An account is presented of part of an extensive empirical research project concerned with the role of the internal auditing function within enterprises. The main focus of…

Abstract

An account is presented of part of an extensive empirical research project concerned with the role of the internal auditing function within enterprises. The main focus of this paper is upon the propensity for bias in the information flows of the budgetary control process. A model of the “traditional” budget process is modified successively to take account firstly of the presence of information bias and secondly of the function of internal auditing as a process of feedback and “counterbias”. Further discussions of the implications for the role of the internal auditor within this context together with some prognostic conclusions are then presented.

Details

Managerial Finance, vol. 5 no. 2
Type: Research Article
ISSN: 0307-4358

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Article
Publication date: 1 May 2004

Desmond C.Y. Yuen

This study examines the relationship between a number of goal characteristics and the propensity of divisional managers to create budgetary slack. These goal…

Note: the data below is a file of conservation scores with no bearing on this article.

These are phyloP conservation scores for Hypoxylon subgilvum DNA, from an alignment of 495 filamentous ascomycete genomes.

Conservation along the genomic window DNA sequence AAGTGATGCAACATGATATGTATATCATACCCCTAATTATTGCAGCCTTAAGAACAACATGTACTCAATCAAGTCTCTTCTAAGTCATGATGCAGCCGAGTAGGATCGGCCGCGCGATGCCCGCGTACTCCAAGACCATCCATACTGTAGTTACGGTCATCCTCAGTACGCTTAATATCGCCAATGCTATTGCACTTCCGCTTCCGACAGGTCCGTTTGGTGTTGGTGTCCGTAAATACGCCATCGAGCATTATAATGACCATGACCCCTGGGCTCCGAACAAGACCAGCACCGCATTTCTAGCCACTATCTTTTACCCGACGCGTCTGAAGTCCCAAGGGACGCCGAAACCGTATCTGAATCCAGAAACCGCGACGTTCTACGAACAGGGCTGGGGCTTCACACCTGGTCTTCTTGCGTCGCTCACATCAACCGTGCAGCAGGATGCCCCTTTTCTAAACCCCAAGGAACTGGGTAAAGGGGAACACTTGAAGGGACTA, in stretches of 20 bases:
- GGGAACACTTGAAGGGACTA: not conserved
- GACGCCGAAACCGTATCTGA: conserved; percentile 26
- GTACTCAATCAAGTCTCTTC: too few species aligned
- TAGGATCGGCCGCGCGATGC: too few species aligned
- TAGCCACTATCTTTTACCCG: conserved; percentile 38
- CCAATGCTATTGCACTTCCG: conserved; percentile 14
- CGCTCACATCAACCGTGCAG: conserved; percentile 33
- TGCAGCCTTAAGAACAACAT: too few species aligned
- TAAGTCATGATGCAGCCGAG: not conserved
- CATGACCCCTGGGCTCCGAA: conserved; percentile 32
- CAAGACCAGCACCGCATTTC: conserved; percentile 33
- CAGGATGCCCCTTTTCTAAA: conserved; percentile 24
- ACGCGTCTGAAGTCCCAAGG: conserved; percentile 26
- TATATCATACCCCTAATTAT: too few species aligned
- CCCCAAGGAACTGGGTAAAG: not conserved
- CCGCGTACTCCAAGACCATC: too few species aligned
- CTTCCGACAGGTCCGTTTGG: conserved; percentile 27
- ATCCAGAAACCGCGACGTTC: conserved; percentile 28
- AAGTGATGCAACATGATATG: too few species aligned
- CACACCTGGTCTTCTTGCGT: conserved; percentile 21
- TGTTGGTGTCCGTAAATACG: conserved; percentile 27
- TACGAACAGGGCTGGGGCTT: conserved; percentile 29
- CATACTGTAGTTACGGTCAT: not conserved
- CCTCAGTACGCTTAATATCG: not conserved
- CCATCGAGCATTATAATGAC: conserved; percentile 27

Abstract

This study examines the relationship between a number of goal characteristics and the propensity of divisional managers to create budgetary slack. These goal characteristics are variables in goal clarity and goal difficulty. Managers also consider communication and reward systems – which are significant factors affecting the relationship between goal characteristics and propensity to create budget slack. The communication and reward systems are affected by influencing power of managers, required explanation of budget variance, budgetary feedback, peer relations, and relationship between superiors and subordinates. Using a sample of 108 hotel managers in Macau, the findings indicate that the clear communication and reward systems can result in goal clarity and can help to solve budgeting problems under difficult goal situations. The implications of these findings are discussed in relation to the design of budgeting systems. The need to integrate results and develop frameworks for future research is noted.

Details

Managerial Auditing Journal, vol. 19 no. 4
Type: Research Article
ISSN: 0268-6902

Keywords